Provincial candidates discuss concerns about voter apathy and political indifference in Ryerson forum

(By: Anthony Manrique)

Though the last federal election showed an increased percentage of voter turnout across the country, Ontario still lags behind other provinces when it comes to voting among young people.

In a talk held Wednesday at Ryerson, the four candidates for this year’s provincial election discussed the current state of democracy and voter apathy in Ontario.

Premier Kathleen Wynne (Liberal), Vic Fedeli (PC), Andrea Horwath (NDP), and Mike Schreiner (Green) brainstormed ideas on how to boost voter turnout for the upcoming election this June.

From L-R: Party leaders Mike Schreiner (Green), Andrea Horwath (NDP), Vic Fedeli (PC interim) and Premier Kathleen Wynne (Liberal) are joined by moderator and Ryerson visiting professor Martin Regg Cohn. (Photo credit: Anthony Manrique/RUtv News)

According to Martin Regg Cohn, the talk’s moderator and a distinguished visiting professor at Ryerson, the turnout in the last provincial election in 2014 was at 51 per cent, while in 2011 it was a troubling 48 per cent.

“I get the sense that people don’t feel like making a difference anymore, that every time they vote they get the same old results and they don’t really see an opportunity for change to occur,” Horwath said.

The NDP leader suggested one reason why young people are less engaged is because their concerns are not being heard by those in power.

In retrospect, the Liberals’ campaign promise to legalize cannabis contributed to the increase in youth votes in the last federal election because the issue appealed greatly to that specific voter base.

NDP leader Andrea Horwath (centre) says that giving young voters a reason to vote would encourage participation in the electoral process. (Photo credit: Anthony Manrique/RUtv News)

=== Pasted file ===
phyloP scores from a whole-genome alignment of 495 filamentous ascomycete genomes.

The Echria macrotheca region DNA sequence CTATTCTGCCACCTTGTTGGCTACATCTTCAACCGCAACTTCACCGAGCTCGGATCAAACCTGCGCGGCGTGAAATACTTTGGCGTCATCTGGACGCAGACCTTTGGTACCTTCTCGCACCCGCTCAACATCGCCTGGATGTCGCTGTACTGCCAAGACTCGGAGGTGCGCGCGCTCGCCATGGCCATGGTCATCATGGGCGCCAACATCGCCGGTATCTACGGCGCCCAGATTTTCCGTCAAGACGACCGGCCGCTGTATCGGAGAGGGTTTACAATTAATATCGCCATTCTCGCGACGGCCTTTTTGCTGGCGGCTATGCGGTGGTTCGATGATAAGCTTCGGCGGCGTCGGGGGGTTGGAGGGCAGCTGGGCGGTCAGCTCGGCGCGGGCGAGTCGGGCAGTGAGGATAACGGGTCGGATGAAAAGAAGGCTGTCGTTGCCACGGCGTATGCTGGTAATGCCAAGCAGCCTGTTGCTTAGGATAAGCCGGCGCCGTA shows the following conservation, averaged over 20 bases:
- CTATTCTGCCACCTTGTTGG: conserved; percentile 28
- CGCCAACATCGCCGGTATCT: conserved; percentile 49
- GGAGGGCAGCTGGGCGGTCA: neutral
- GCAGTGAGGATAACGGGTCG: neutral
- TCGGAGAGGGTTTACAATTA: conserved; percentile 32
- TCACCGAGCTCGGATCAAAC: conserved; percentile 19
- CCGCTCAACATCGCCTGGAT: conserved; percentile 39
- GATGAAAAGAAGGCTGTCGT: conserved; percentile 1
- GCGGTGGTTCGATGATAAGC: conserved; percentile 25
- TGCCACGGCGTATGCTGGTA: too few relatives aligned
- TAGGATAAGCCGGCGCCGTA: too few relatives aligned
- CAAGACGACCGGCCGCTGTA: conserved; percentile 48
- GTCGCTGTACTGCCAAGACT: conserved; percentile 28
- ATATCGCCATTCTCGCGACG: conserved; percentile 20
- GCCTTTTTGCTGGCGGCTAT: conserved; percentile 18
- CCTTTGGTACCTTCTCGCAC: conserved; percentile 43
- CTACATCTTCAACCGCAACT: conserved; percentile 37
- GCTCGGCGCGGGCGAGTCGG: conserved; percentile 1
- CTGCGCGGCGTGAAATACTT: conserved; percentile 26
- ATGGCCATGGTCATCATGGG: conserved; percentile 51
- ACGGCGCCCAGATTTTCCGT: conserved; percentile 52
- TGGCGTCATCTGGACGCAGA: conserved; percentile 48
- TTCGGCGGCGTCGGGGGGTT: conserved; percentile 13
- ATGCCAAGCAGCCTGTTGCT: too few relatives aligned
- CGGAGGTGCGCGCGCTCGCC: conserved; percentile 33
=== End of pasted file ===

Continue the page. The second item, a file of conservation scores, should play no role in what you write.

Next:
Fedeli shared that he thinks online voting could help boost engagement, noting the complicated procedures and long wait times in the voting process do not resonate well with young voters.

“How is that inviting to you to be able to come in to our place with your ideas … and we give you this old technology? In one word, modernize,” Fedeli said.

However, Fedeli seemed to be in the minority in the case of online voting, as the three other leaders were against it when asked by Cohn.

PC interim leader Vic Fedeli (centre) suggests that modernizing the voting process could be helpful, such as online voting. (Photo credit: Anthony Manrique/RUtv News)

“It’s too vulnerable,” Schreiner said.

Schreiner said the province should consider lowering the voting age to 16 to encourage young people to vote, as civics classes are already integrated in Ontario high schools’ curricula.

He also called for extending voting rights for permanent residents since they also pay property taxes.

Green Party leader Mike Schreiner (left) calls for lowering the voting age to 16 and extending voting rights to permanent residents. (Photo credit: Anthony Manrique/RUtv News)

Wynne took a more traditional stance as she talked about the importance of personal outreach and interaction despite the increasing role of social media in public discourse.

“It’s a double edged sword (social media). I do not have the solution to engaging young people on social media, but there’s nothing that’ll take the place of personal interaction,” Wynne said.

Premier Kathleen Wynne (right) of the Liberal Party says that social media’s role in democracy is a “double edged sword” when it comes to public discourse. (Photo credit: Anthony Manrique/RUtv News)

“All of us are in this together,” she added, “and so as politicians we need to do everything we can to engage people. That means things like this (forums), things like town halls, things like knocking on doors and actually talking to people.”

(Header photo: Anthony Manrique/RUtv News)

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